The crusading movement began when Pope Urban II (qq.v.) called the First Crusade (q.v.) at the Council of Clermont in 1095. The object was to regain Jerusalem (q.v.) from the forces of Islam (q.v.), and to aid the eastern church in the process. The conquest of Jerusalem by the First Crusade in 1099, its subsequent loss after the battle of Hattin (q.v.) in 1187, and further attempts to reconquer Jerusalem comprise the chief historical theme of the early Crusades. However, less obvious, but arguably more historically significant in the long run, is the threat that the Crusades posed to Byzantium (q.v.). For the first time in centuries, large numbers of westerners passed through Constantinople. Many viewed the Byzantines as heretics who had previously been condemned in the church schism of 1054 (q.v.). The First Crusade, which contained a contingent of Normans (q.v.), well-known enemies of Byzantium, were viewed as a menace by emperor Alexios I (qq.v.). Indeed, the Normans took advantage of the Second Crusade (q.v.) to attack Corinth and Thebes (qq.v.). The Third Crusasde (q.v.) resulted in the capture of Cyprus (q.v.) in 1191. With the Fourth Crusade (q.v.) the peril to Constantinople was realized. The conquest of the city in 1204 resulted in the Partitio Romaniae (q.v.), a triumph for the long-term commercial interests of Venice (q.v.), resulting in the destruction of Byzantium and the division of its empire among Venice (q.v.) and its partners. In sum, what the Crusades had attempted to support they ended up destroying; only in 1261 were forces from the Empire of Nicaea (q.v.) able to regain Constantinople. However, restored Byzantium never fully recovered from the destruction wrought by the Fourth Crusade. Other Crusades followed the Fourth Crusade, but in hindsight it can be argued that chief among the results of the entire crusading movement was not the conquest of Jerusalem in 1099, but the conquest of Christian Byzantium in 1204. In a much larger historical context, the Crusades, especially the Fourth Crusade, can be seen as prototypes for later European expeditions for plunder and conquest. For example, in 1521 Hernán Cortés viewed his conquista of Mexico as the culmination of a glorious Crusade comprised of milites Christi ("Knights of Christ") who waged a just guerra santa ("holy war") against the hated "infidel."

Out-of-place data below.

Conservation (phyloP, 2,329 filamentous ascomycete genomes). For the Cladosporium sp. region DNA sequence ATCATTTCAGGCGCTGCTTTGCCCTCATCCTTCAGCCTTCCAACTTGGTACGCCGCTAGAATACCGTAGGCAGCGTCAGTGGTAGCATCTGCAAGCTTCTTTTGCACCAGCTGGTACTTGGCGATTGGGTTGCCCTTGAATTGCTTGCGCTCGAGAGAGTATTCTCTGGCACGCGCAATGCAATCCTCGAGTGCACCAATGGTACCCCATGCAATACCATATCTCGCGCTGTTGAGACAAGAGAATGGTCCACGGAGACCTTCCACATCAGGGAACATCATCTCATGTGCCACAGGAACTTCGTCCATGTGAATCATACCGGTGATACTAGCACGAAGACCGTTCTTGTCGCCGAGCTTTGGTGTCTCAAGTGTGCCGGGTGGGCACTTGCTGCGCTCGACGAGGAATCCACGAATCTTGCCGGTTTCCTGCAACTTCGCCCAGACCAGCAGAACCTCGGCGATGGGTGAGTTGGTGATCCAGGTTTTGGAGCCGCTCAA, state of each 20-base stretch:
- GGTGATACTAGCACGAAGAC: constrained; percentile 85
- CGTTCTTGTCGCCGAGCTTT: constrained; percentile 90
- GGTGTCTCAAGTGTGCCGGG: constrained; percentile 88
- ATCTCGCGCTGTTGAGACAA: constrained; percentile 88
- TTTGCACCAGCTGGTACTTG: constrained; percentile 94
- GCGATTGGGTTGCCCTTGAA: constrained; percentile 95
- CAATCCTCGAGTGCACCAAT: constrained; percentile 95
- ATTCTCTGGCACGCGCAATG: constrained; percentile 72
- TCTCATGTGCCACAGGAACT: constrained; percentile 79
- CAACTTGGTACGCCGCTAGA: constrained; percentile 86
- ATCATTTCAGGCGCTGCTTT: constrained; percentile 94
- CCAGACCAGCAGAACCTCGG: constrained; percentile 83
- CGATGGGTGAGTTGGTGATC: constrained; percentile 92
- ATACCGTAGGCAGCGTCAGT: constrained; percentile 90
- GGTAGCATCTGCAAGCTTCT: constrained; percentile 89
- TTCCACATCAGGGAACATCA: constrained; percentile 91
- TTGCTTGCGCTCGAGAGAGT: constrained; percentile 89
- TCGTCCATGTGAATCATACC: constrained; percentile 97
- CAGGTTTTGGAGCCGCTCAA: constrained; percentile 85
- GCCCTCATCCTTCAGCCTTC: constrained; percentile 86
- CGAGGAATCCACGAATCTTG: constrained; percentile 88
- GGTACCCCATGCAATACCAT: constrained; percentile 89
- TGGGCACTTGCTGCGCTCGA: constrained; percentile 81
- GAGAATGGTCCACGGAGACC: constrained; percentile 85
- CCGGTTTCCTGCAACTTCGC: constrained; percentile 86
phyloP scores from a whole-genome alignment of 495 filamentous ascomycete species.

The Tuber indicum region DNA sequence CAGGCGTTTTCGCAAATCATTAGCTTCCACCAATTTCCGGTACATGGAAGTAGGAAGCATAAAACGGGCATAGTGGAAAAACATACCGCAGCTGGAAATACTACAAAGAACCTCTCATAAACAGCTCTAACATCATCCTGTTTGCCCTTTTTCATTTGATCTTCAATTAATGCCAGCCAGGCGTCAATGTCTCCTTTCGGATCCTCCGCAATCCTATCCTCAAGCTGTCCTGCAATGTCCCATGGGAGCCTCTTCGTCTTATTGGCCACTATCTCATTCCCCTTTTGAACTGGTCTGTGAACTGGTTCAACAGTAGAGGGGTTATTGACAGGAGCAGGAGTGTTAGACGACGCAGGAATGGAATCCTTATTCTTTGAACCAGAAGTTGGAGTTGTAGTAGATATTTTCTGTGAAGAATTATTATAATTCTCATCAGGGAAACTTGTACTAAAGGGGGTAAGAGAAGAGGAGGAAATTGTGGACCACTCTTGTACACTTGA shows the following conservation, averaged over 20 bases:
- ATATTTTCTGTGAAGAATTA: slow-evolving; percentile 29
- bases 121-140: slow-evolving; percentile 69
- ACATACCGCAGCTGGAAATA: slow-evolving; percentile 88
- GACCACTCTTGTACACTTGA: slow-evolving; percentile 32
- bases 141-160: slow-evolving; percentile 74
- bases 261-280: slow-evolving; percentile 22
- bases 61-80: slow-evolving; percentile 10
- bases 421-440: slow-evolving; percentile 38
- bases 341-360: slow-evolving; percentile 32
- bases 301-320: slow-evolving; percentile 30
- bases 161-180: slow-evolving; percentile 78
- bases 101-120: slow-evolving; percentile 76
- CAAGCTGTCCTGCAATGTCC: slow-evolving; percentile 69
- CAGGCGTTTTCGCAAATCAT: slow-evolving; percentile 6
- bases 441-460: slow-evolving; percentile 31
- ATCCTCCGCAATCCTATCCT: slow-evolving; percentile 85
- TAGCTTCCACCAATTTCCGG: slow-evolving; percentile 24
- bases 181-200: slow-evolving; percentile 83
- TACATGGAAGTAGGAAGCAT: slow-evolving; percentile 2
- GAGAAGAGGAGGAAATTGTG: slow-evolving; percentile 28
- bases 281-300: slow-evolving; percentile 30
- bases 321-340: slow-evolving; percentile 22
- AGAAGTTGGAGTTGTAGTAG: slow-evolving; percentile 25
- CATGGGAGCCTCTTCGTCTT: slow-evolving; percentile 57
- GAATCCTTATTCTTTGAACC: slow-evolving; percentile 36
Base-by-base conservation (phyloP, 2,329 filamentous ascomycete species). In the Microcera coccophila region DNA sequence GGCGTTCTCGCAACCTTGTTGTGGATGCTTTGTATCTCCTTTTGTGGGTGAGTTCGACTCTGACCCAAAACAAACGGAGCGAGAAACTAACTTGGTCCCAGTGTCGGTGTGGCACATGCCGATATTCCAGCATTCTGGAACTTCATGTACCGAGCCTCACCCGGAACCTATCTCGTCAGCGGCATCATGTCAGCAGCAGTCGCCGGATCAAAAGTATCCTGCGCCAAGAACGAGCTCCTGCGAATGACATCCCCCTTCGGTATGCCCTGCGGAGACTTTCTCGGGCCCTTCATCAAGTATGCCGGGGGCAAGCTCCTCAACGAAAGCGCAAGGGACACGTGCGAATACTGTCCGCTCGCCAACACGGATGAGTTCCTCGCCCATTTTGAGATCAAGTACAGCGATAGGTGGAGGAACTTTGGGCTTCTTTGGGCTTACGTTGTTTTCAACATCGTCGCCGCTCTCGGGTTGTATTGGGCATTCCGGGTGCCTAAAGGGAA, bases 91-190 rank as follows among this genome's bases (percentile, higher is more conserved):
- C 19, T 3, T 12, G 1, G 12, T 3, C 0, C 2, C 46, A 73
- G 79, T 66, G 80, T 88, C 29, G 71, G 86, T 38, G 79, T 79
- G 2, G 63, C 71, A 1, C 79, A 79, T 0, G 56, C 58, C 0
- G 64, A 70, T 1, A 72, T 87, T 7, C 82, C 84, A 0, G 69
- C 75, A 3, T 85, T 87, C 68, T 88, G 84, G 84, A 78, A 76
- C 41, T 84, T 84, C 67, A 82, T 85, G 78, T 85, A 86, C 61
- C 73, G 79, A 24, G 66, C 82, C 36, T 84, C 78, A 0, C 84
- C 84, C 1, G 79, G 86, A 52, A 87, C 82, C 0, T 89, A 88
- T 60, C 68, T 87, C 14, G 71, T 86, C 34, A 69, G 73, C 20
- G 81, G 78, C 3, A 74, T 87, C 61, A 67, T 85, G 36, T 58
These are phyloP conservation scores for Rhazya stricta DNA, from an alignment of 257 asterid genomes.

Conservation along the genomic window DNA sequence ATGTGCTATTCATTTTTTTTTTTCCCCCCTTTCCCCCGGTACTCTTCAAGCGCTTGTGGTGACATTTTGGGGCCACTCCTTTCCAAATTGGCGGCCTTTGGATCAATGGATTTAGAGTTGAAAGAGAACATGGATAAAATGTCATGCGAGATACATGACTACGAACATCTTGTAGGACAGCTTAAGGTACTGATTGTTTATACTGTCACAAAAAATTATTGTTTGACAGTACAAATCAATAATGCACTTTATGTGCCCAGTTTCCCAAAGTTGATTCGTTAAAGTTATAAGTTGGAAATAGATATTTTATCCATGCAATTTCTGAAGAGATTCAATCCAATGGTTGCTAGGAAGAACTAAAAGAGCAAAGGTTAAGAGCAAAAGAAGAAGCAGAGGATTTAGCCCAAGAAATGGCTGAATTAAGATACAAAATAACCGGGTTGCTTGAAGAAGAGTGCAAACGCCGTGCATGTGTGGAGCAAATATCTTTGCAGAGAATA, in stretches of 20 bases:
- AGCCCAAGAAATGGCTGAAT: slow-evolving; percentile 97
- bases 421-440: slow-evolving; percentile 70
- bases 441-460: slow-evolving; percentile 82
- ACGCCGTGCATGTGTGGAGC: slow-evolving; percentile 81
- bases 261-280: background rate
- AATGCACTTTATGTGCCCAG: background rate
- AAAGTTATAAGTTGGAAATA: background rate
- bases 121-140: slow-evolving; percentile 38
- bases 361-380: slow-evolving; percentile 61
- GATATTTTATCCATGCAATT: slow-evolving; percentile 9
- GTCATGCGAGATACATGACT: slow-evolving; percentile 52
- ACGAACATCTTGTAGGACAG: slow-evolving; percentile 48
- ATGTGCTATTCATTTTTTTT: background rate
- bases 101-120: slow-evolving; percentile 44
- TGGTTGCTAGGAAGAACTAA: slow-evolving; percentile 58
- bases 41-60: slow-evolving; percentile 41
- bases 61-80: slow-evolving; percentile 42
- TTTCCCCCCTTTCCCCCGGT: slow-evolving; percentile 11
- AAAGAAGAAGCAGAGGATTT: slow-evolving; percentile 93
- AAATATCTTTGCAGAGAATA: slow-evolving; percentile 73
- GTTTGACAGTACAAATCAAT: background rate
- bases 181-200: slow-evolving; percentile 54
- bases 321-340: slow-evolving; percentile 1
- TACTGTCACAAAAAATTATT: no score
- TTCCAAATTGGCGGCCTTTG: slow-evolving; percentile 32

Historical Dictionary of Byzantium . .

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